Keeping it Clean Part III: The Sandbox

You may recall the posts on keeping your library clean; here and here. But maintaining a clean, legible, and highly functional BIM file is more than just library management. It is also awareness of the attributes, and keeping those properly organized, sorted, named and vetted.

When creating an attribute it should be named and numbered appropriately for clear function, intent and organization. But attributes can become polluted, just like the libraries. This happens when bringing in downloaded objects which contain their own attributes or new attribute references, or when copying/pasting content from one ARCHICAD file into your working project.

Attributes are almost certainly going to come in in either case. So you can either bring the content in, then fix the libraries and attributes, or you can create a quick sandbox to preview and pre-clean the content.

To do this, simply select file > new, and set the resulting window use the latest project settings and launch in a new instance. This ensures the attributes and settings will match your current project for assessing the damage of copy/paste before traumatizing your project.Screen Shot 2015-07-31 at 1.27.13 PM

Once the content has been pasted or added to the sandbox file, review the embedded library for stray or polluted content, and the attribute manager for content that came in with the content.

In the attribute manager, look for any attributes (typically under lines, fills and surfaces) that have come in with the paste. These will typically show at the bottom of the list when sorting by attribute ID. Look for attributes with big gaps in ID sequence, or attributes underlined or italicized in the case of teamwork projects.

Screen Shot 2015-07-31 at 3.08.01 PM

Once these attributes have been removed in the attribute manager, simply search for any content with missing attributes (find & select works wonders for this), and reassign attributes that will copy/paste into your working project file.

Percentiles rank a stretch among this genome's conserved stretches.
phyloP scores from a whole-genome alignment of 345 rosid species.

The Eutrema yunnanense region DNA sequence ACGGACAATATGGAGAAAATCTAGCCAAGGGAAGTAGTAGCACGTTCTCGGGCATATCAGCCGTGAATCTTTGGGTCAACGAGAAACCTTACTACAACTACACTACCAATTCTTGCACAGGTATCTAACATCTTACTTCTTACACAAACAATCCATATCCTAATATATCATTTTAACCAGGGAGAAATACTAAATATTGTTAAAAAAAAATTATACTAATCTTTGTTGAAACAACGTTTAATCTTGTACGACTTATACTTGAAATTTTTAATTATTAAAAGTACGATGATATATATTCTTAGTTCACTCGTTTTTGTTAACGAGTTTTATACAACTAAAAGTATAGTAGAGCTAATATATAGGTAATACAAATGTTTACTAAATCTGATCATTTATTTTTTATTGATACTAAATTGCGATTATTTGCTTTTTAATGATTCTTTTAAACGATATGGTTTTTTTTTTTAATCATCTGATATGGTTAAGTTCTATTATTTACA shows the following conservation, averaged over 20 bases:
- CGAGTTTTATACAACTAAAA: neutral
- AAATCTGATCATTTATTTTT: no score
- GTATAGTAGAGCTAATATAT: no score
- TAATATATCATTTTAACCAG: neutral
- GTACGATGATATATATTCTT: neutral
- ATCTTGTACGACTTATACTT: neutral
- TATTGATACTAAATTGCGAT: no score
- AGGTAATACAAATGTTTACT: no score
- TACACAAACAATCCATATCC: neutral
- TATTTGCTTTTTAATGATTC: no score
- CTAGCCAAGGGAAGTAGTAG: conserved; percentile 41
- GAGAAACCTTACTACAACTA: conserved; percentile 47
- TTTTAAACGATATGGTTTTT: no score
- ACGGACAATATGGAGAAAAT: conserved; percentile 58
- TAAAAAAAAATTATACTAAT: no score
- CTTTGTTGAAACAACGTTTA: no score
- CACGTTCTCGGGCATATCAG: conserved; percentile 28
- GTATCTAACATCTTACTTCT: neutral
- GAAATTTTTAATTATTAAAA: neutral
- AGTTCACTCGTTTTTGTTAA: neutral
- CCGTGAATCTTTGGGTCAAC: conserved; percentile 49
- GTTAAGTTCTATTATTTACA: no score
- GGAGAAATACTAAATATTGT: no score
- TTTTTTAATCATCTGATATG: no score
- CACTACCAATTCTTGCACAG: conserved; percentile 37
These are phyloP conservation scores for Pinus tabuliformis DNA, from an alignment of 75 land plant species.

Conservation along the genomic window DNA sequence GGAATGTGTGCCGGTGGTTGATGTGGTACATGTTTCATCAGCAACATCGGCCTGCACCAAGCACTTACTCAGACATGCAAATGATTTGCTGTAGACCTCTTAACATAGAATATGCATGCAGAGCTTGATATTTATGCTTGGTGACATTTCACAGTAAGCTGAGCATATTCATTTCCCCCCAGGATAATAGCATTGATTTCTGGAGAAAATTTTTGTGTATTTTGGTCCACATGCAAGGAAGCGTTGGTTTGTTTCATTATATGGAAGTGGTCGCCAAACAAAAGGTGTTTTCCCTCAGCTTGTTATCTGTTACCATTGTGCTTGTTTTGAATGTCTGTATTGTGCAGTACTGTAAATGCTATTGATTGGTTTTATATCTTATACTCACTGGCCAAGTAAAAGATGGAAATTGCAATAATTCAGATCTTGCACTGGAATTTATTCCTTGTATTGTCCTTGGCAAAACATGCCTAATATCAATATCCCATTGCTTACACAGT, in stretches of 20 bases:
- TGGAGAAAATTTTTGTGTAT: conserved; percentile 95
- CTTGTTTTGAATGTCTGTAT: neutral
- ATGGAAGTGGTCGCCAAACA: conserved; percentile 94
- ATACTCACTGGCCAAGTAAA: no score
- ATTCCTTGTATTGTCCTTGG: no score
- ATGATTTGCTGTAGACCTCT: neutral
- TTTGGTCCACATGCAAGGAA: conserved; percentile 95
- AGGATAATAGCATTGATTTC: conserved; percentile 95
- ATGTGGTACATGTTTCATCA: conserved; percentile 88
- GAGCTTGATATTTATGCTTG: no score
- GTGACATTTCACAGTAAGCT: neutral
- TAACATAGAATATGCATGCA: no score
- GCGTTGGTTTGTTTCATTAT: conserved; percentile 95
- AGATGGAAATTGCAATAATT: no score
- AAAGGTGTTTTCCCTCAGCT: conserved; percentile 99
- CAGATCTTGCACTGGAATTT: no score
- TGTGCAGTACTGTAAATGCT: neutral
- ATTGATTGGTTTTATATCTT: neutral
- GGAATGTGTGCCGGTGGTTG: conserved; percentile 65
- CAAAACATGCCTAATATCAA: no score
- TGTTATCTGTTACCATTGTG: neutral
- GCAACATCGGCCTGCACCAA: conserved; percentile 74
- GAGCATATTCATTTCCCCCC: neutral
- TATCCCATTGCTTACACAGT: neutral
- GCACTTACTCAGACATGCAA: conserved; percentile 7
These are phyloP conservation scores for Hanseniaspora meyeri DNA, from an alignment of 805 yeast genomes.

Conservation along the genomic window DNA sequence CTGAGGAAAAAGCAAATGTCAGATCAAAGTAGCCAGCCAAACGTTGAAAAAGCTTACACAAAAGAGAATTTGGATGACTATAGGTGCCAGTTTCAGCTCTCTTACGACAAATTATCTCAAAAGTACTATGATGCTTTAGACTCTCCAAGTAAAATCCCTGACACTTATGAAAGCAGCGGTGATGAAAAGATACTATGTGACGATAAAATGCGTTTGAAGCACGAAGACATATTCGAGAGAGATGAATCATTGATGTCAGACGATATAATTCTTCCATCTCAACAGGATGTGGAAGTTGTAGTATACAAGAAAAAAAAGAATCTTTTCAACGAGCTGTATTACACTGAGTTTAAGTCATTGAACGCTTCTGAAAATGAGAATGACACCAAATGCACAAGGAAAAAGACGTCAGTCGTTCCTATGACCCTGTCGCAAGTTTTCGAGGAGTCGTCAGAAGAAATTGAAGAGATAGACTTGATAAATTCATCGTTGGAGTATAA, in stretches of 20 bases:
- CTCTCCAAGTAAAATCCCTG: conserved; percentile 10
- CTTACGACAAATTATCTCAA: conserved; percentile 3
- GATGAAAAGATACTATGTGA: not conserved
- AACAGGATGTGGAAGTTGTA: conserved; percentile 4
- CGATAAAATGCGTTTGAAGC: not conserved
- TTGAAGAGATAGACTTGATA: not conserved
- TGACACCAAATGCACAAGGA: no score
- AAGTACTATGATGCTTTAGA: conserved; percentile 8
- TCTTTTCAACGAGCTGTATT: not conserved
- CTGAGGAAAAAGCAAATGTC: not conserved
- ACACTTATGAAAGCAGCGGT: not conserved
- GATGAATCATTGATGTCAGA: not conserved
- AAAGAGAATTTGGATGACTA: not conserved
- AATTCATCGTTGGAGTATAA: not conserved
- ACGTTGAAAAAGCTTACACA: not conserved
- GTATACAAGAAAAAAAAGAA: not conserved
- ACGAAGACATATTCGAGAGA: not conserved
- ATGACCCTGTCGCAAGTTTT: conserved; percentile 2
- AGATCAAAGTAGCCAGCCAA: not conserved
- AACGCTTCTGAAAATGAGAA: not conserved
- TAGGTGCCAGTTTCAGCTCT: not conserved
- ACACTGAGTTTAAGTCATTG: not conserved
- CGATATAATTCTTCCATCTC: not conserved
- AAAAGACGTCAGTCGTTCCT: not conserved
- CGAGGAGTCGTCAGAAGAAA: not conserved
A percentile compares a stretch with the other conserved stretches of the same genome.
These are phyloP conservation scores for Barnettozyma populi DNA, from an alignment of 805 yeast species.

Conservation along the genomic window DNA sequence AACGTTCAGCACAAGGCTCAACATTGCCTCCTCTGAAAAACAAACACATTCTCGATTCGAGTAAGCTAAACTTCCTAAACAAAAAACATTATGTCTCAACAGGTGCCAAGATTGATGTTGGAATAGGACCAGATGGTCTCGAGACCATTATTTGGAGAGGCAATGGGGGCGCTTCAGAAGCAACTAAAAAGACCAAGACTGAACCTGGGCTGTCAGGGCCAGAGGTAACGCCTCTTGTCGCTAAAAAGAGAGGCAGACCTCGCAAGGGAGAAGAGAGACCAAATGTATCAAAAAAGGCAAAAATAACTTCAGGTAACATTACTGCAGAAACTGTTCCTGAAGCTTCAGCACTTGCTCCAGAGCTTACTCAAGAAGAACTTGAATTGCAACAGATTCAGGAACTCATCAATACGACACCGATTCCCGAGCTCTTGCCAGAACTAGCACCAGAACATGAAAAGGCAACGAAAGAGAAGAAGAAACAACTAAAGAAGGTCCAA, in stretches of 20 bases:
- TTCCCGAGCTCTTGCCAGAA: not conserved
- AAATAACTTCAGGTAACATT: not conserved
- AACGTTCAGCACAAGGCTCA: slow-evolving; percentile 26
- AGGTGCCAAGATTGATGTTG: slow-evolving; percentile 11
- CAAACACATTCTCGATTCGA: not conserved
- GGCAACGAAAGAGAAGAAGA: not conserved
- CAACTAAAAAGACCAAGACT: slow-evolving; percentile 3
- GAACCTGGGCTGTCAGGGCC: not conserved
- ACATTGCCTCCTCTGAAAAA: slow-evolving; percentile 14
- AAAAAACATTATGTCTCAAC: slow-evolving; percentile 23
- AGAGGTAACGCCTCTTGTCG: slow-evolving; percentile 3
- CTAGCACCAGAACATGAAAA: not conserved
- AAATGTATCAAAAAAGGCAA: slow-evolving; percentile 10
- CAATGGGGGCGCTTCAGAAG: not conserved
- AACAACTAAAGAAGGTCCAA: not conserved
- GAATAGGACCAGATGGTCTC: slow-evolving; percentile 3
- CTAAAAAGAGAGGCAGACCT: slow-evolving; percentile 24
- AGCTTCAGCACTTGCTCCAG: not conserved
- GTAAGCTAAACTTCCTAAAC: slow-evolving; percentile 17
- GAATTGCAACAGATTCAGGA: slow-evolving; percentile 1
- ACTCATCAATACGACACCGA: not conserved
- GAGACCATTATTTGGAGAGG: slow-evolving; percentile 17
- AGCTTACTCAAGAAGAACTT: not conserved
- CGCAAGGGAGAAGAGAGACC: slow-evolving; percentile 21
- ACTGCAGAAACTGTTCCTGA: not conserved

Screen Shot 2015-07-31 at 3.09.54 PM

This is a little work up front, but will save tons of time on the back side trying to make sense of the project attributes and figuring out which attributes your project needs and which ones came in through sloppy copy/paste practices.


6 thoughts on “Keeping it Clean Part III: The Sandbox

  1. Jared Banks, AIA (@Shoegnome)

    Cool solution. The other route is to create an empty template with as little as possible in it as ARCHICADly possible. Jeroen made a clean template for that purpose: It’s on my to write about list for ages.

    But I like your route because it shows how the garbage will interact with your file in addition to exposing the rouge attributes.

    Liked by 1 person

  2. Brian Spears (@arktek)

    In the default OOTB Attributes (like Lines, Fills, BMats, etc) there are gaps in the Index Numbers, and in the list of Layer Attributes that we’ve used there are gaps, so junk Attributes that get copied in don’t always go to the bottom of the Index Number list in Attribute Manager. I plan on filling in all of the gaps in my AC19 template, but is there a different way to make sure that copied-in Elements’ Attributes alway Merge to the end of the Index Numbering instead of inserting themselves into empty Index Numbers? If you were using AttMgr to bring in Attributes you can either overwrite by Index (or Name now too, right?) or Merge to the end of the Index Numbering list, but you cannot insert into a gap in the Index Numbering from the Att Mgr. It seems counterintuitive that copying in Elements from another project would insert its Attributes and not always Merge them to the end.

    Liked by 1 person

    1. wwabim Post author

      Attributes will pollute if the original attribute number is not available. If you are pasting into a teamwork project, the new attributes appear underlined. It can be tricky to figure out what the new attributes are, which is why I like the sandbox solution. It gives s place to figure it out before you do anything to the project file. You could even sand box, turn everything to archicad late, solid line and empty fill before pasting. Then some quick rework after pasting to match attributes


  3. Link

    Instead of removing them from the Attribute Manager, have you considered just grabbing a screenshot and going into the relevant (surface, fills, linetype) dialogs and deleting and replacing them? May be more foolproof?

    Liked by 1 person

    1. wwabim Post author

      That certainly saves a step, I think it really depends on what is actually brought in by the copy/paste and what it is going to be used for. Its pretty time consuming to go item by item deleting/replacing content if there is a lot of stuff to be removed. Also, the delete & replace only works if you have reserved all in a teamwork file, any unreserved sub-attributes or elements will show up with missing attributes.



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